The quality of Bow Valley sport climbing is perhaps only eclipsed by the incredible alpine climbing options. Many world-renowned test pieces can be found here and the prospect of outlining the highlights is far to great for a guide of this nature.  For longer, alpine style routes in the Bow Valley, the definitive source of information is the newest book from David P. Jones entitled Rockies Central.  

While not quite in the realm of alpine routes, we’ve included four incredible routes that can be done in a day and offer more of a rock climbing flair.  It should be noted that while these receive rock grades, the commitment levels are very high and should be treated as alpine routes in nature. Bring appropriate gear and plan for a very long day!

 

Must-Do Routes

Super Brewers, Castle Mountain (5.9, 20 pitches)

Linking Ultra Brewers and Brewers Buttress on Castle Mountain makes for a long day on bomber rock. Bring a large trad rack if you want to link up pitches.

Sisyphus Summits, Ha Ling (5.10d, 21 pitches)

Formerly the longest sport climb on the continent north of Mexico, this awesome line takes you straight up the face of Ha Ling overlooking the town.

West Ridge, Little Sister (5.10a, 22 pitches)

This wildly adventurous line feels like a remote alpine climb without walking distance of town and crosses over the iconic Three Sisters. Very little fixed gear makes this a committing but rewarding route.

Fluffy Goat Buttface, Goat Mountain (5.11b, 21 pitches, 605m)

One of the longest fully bolted sport route in North America. Since it’s completion in 2017 it has yet to see a one day ascent.

Important Information

Prime Rock Climbing Season

Rock can be climbed any month of the year in the Canadian Rockies but the typical season spans from April to October with July to September being the most reliable months.  No matter what time of year you’re planning to visit, be prepared for conditions to change drastically and plan accordingly.

Getting Around 

You will require a vehicle to access most of the climbing within the Bow Valley.  A number of places, such as Lake Louise, can be accessed by bus but you’ll enjoy your time much more with a vehicle.  A number of operations exist within Canmore and Calgary to rent a vehicle. 

Fees

With the exception of a National Parks Pass, which can be purchased daily or annually, you are not required to pay fees to climb in the Bow Valley.  

Camping

There are a number of places which allow free backcountry camping but within National and Provincial Parks camping is strictly control and requires a backcountry wilderness pass.  Contact Parks Canada for additional information.  Additional information for camping around Canmore can be found here.

Cell Phone Coverage

Most areas surrounding the townsites of Canmore, Banff and Lake Louise have excellent cell phone coverage but if you venture to remote locales ensure you have a means of communication should emergency arise.  It is recommended to have a  device with two-way communication like a Garmin InReach or a satellite phone. 

Local Ethics

Leave No Trace

We’re fortunate to recreate in a beautiful area and it is important to leave it that way.  Please pack out everything you bring in, including all garbage, wrappers, cigarette butts and tape.  Stick to established trails and parking spots and don’t break tree branches.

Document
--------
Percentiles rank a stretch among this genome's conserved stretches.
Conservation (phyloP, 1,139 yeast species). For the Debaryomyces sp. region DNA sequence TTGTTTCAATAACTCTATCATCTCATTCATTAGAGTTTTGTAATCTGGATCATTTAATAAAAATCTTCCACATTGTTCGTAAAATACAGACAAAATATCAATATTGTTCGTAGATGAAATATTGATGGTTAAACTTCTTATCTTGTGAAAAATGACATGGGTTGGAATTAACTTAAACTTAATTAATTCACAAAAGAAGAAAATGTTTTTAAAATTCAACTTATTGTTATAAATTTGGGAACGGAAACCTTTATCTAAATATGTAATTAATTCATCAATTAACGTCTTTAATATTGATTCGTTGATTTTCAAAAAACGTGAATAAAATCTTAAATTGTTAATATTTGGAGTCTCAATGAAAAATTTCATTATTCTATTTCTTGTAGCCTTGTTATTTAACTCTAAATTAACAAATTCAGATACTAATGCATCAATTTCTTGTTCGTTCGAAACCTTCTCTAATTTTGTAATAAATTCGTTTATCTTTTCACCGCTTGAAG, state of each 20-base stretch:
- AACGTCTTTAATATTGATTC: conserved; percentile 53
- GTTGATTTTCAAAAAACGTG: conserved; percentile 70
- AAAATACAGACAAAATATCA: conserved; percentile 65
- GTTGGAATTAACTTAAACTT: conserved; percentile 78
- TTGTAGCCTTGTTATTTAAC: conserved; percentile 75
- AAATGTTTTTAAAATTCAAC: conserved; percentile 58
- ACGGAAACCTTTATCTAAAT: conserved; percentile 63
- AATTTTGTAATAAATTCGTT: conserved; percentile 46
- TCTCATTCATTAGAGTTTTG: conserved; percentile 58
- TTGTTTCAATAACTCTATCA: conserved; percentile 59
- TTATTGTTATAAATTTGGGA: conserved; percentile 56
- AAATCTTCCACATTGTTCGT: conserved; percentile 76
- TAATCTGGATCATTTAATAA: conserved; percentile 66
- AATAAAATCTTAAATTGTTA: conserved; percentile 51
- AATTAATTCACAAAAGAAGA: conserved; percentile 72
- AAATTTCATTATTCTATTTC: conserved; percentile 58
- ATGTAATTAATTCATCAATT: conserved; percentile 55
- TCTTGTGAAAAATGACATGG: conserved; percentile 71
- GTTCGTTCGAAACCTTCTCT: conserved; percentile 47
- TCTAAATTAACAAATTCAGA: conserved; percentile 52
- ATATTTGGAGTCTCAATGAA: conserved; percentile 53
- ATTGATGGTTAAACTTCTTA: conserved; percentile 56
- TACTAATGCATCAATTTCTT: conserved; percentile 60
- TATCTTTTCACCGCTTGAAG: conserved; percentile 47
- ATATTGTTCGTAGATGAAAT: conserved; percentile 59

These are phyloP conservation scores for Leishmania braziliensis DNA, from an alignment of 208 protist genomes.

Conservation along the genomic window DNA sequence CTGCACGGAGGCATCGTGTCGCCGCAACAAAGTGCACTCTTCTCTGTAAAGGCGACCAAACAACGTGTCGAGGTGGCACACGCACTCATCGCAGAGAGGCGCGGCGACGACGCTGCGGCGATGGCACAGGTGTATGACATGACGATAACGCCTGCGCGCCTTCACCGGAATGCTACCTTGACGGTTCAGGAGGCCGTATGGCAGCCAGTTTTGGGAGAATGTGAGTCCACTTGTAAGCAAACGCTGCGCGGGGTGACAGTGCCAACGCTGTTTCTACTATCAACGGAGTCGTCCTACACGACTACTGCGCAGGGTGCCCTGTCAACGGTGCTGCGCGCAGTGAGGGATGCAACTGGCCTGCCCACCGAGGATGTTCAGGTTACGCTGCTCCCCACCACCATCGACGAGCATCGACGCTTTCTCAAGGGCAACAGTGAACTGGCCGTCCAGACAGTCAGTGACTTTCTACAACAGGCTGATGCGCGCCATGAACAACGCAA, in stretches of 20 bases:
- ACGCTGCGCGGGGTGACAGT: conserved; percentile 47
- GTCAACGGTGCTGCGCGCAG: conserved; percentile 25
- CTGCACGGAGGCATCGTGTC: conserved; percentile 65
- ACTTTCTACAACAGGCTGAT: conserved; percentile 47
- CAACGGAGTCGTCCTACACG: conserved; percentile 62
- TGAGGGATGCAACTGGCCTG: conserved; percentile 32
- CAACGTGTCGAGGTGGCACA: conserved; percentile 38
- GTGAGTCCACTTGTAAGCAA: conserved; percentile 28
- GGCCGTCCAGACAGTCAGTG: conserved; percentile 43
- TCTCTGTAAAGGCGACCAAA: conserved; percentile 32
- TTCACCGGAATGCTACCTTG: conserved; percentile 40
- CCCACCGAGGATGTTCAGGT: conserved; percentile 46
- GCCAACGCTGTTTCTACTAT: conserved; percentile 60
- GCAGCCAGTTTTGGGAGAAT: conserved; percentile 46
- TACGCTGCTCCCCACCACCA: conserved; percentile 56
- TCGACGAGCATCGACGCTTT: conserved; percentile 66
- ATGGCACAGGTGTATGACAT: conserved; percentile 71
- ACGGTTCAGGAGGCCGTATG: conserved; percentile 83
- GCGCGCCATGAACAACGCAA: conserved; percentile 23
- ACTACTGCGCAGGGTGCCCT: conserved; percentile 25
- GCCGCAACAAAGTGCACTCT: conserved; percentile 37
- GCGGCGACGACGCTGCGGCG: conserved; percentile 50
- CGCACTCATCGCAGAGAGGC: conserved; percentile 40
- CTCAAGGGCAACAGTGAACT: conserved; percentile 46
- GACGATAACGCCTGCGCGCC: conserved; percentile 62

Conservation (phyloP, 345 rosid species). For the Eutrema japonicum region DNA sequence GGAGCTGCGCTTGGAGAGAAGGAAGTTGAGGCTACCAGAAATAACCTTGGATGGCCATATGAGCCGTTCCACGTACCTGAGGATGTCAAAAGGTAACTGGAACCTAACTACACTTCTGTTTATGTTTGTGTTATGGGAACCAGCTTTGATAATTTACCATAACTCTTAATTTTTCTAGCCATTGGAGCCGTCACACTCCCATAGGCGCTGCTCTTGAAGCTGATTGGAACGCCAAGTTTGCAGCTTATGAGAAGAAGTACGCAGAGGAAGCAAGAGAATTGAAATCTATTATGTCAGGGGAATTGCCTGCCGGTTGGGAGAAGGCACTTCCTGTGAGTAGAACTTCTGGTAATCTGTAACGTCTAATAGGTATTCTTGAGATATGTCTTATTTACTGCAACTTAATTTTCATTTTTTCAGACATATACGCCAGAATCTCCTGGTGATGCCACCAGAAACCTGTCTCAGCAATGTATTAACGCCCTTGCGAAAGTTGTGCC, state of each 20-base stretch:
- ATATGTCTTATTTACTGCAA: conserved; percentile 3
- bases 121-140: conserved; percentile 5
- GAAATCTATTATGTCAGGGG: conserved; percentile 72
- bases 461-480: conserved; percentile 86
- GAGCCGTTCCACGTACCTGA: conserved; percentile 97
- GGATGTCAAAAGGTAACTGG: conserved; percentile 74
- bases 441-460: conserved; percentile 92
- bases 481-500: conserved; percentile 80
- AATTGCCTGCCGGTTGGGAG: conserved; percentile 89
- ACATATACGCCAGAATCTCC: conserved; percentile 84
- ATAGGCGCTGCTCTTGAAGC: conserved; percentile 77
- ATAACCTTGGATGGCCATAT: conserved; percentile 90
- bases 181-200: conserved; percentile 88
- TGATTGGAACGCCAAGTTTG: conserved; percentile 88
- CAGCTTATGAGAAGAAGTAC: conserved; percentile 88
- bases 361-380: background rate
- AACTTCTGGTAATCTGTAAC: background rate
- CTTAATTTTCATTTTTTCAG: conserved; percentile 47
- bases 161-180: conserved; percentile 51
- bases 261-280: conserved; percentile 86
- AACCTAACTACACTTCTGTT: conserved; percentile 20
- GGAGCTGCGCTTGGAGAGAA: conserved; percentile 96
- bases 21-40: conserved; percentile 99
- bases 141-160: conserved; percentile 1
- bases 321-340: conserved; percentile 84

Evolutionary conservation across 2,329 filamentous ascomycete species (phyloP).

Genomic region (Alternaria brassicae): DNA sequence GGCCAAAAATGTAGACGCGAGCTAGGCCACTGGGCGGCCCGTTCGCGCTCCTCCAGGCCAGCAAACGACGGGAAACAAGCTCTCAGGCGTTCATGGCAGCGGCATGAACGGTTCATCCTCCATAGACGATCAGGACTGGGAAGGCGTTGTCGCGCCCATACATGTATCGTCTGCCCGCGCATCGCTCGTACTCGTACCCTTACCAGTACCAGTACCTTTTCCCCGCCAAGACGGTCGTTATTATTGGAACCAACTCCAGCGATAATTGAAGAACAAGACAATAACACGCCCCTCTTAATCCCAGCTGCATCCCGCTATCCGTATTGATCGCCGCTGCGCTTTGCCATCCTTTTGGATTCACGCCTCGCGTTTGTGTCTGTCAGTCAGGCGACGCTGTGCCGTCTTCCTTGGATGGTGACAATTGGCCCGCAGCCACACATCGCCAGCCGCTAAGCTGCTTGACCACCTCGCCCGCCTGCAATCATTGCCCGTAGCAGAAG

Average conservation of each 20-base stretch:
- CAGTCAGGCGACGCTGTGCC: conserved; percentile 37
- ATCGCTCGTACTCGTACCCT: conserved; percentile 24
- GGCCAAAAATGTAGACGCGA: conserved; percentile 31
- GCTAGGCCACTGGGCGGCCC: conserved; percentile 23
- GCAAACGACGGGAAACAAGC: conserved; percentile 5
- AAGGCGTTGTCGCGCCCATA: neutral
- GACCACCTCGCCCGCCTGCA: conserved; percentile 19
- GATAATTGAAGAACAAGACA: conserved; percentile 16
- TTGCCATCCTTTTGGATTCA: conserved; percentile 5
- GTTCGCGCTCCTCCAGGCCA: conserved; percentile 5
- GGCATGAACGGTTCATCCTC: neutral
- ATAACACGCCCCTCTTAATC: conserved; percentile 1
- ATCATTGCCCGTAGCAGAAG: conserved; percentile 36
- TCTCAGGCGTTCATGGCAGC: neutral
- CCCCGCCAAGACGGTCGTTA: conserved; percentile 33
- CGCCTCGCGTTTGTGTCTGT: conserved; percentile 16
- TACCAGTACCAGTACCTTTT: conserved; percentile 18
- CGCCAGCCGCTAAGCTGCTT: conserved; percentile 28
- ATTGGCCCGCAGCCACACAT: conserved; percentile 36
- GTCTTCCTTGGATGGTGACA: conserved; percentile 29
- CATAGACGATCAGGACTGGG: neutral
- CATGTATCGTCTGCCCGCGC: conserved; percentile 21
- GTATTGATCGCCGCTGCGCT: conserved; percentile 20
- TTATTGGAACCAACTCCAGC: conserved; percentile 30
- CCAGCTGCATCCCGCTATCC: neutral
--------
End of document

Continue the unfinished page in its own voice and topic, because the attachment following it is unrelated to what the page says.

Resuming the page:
Share The Crag

Many crags can become busy, particularly on weekends and it is important to share lines.  it is considered poor form to reserve lines by placing an unused top rope.  If you’re still using a line, please consider allowing others to use your rope for a lap or two. 

If you’re working a popular route, try to keep the hang-dogging to a minimum if others are hoping to climb. 

Noise And Music

Be mindful of your volume and profanities as many of our climbing locales are shared venues. Please be respectful of other.  

Passing Others On Multipitch Climbs

Generally, it is not advisable to climb a route underneath another party on Rockies limestone as there exists quite a propensity for rock fall.  Should you wish to climb below another party and wish to pass them, please ask them respectfully but know they are under no obligation to oblige.  When you pass another group you are potentially putting them at risk for rockfall and they do not have to expose themselves to this. If you don’t wish to climb below other parties, arrive earlier or choose another route.

Fixed Gear

At many crags you will find quickdraws and other gear left on routes.  Please do not take these!  It is common for climbers to leave fixed gear on routes they are projecting.  Unless otherwise indicated, please feel free to use them (after inspection) or clip your own but leave them on the bolts.  Likewise, you will often find fixed ropes, tools and gear buckets at the base of climbs.  These are generally used by kind volunteers generously retrofitting the routes which we so enjoy.  Please leave their equipment alone. 

Conversely, please do not alter any routes you encounter by adding or removing bolts, pitons or other fixed gear without consulting the first ascensionist or route builder.  

Cleaning Climbing Anchors

It is a widely accepted practice to be lowered off ring bolts in the Bow Valley.  In many places the hardware is set up in a manner which facilitates easy lowering off a single ring equalized with chain between two bolts.  It is frowned upon to top rope directly off fixed gear.  If you plan to top rope, please construct your own proper anchor.